- Order: Accipitriformes
- Family: Cathartidae
Río Grande do Sul, Pelotas, Brazil; 9 May 2009 © Cláudio Dias Timm
The Black Vulture is among the most common, widespread and easily visible of all American birds. It is particularly common in disturbed, agricultural and open areas from the United States as far south as central-southern Chile! Essentially, the Black Vulture is present throughout except for Canada, much of the West of the United States, and Patagonia. It is often found with the Turkey Vulture (Cathartes aura) but can be differentiated from it due to the Black Vulture’s shorter tail, black head, and shorter straighter wings which it holds more horizontally. In addition, the bases of the primaries are pale on the Black Vulture, creating a pale panel on the outer wing that facilitates identification. Turkey Vultures have a great sense of smell which they use during their search for food. Black Vultures, on the other hand, lack olfaction. Thus, they are more gregarious and usually rely on more dependable food resources.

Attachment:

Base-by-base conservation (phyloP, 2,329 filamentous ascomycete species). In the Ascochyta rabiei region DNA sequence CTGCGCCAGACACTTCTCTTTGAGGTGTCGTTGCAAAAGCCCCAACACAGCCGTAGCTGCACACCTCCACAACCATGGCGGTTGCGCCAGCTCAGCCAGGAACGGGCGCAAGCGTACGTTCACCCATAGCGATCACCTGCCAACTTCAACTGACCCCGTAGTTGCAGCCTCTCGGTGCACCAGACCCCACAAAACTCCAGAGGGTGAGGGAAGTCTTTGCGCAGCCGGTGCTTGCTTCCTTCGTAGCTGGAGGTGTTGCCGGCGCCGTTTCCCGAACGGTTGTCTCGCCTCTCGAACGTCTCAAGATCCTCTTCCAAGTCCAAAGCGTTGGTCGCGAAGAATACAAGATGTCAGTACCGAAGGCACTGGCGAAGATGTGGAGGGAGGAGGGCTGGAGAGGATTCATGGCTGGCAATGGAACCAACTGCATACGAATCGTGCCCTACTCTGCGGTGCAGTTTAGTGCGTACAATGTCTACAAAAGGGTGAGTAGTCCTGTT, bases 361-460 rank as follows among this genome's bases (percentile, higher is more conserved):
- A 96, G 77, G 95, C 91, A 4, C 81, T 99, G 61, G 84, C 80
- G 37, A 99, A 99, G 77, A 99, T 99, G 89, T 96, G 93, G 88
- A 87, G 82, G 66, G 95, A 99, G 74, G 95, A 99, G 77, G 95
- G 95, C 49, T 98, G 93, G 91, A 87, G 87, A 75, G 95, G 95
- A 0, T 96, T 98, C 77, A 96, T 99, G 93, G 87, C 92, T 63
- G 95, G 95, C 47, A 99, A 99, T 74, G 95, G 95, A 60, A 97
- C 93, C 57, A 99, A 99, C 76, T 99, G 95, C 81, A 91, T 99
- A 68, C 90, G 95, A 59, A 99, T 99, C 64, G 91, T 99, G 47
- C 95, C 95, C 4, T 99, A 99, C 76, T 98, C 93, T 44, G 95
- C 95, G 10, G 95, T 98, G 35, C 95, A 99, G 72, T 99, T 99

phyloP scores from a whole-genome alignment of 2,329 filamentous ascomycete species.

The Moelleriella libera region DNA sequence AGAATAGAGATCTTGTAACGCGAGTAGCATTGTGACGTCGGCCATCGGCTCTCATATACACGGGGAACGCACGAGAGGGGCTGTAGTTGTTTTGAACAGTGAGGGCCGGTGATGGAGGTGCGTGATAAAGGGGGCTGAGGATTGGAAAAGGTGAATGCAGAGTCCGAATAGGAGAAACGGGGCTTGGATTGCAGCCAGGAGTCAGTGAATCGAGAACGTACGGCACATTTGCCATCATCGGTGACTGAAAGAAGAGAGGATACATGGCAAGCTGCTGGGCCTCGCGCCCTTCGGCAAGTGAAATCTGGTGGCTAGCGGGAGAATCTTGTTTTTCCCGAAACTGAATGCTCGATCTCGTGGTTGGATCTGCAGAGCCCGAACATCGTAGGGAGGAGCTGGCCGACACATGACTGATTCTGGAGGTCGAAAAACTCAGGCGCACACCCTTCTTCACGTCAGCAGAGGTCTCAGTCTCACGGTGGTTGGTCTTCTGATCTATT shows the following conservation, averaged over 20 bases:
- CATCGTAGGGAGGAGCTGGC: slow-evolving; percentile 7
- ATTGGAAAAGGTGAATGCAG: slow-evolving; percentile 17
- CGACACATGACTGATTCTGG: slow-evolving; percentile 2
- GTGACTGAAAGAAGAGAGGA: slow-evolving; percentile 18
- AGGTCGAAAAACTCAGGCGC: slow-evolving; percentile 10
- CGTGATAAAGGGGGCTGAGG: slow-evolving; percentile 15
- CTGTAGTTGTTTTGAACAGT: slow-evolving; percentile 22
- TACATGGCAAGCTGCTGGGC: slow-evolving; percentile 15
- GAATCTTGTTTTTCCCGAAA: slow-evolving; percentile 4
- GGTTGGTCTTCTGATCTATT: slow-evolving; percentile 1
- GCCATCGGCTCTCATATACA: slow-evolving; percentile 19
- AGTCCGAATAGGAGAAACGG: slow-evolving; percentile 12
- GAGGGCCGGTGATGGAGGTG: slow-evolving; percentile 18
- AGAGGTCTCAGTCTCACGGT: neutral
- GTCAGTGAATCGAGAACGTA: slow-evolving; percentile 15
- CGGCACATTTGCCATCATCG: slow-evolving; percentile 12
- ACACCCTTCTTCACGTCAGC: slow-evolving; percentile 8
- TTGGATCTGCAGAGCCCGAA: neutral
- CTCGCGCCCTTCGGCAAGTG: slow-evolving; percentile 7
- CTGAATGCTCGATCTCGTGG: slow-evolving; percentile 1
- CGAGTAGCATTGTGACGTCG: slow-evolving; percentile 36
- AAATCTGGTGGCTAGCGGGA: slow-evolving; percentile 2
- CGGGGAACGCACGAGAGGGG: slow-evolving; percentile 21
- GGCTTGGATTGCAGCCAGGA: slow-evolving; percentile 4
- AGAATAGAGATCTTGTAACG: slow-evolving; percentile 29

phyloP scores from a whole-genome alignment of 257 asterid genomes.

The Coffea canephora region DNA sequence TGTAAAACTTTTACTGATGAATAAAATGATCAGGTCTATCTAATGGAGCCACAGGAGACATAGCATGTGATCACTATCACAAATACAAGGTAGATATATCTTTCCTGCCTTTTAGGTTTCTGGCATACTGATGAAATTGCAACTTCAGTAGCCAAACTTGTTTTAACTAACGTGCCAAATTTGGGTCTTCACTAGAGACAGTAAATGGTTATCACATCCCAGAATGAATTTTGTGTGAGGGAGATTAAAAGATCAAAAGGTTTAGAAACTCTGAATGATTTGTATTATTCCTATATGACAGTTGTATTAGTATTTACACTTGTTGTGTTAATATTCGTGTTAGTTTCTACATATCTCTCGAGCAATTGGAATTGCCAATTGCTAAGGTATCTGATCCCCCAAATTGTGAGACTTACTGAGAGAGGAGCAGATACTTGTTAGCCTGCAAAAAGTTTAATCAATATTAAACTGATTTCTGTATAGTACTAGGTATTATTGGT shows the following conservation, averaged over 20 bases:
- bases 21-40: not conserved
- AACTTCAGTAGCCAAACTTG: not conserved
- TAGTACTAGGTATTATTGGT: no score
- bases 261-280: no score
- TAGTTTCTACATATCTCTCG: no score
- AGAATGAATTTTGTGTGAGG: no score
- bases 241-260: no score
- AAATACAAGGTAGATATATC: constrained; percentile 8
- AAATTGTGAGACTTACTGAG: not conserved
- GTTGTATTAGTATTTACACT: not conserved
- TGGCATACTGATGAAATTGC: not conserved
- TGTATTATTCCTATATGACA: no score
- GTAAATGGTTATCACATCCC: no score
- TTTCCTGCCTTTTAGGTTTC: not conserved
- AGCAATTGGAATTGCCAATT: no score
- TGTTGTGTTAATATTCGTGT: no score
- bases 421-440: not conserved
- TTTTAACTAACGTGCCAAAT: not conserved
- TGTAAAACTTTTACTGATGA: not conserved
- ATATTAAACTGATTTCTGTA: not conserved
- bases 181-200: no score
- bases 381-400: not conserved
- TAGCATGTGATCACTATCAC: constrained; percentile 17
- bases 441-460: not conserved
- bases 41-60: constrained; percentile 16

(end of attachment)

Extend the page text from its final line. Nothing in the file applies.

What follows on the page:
. 2010. Black Vulture (Coragyps atratus), Neotropical Birds Online (T. S. Schulenberg, Editor). Ithaca: Cornell Lab of Ornithology; retrieved from Neotropical Birds Online: http://neotropical.birds.cornell.edu/portal/species/overview?p_p_spp=118076
This map is based on the maps available from the NatureServe InfoNatura website. The data for these maps are provided by NatureServe in collaboration with Robert Ridgely, James Zook, The Nature Conservancy - Migratory Bird Program, Conservation International - CABS, World Wildlife Fund - US, and Environment Canada - WILDSPACE.
- Migration/Movement:Complex Migrant
- Primary Habitat:Pastures/agricultural land
- Foraging Strata:Terrestrial
- Foraging Behavior:Pry
- Sociality:Mixed Flocks
- Mating System:
- Nest Form:
- Clutch: -
- IUCN Status:Least Concern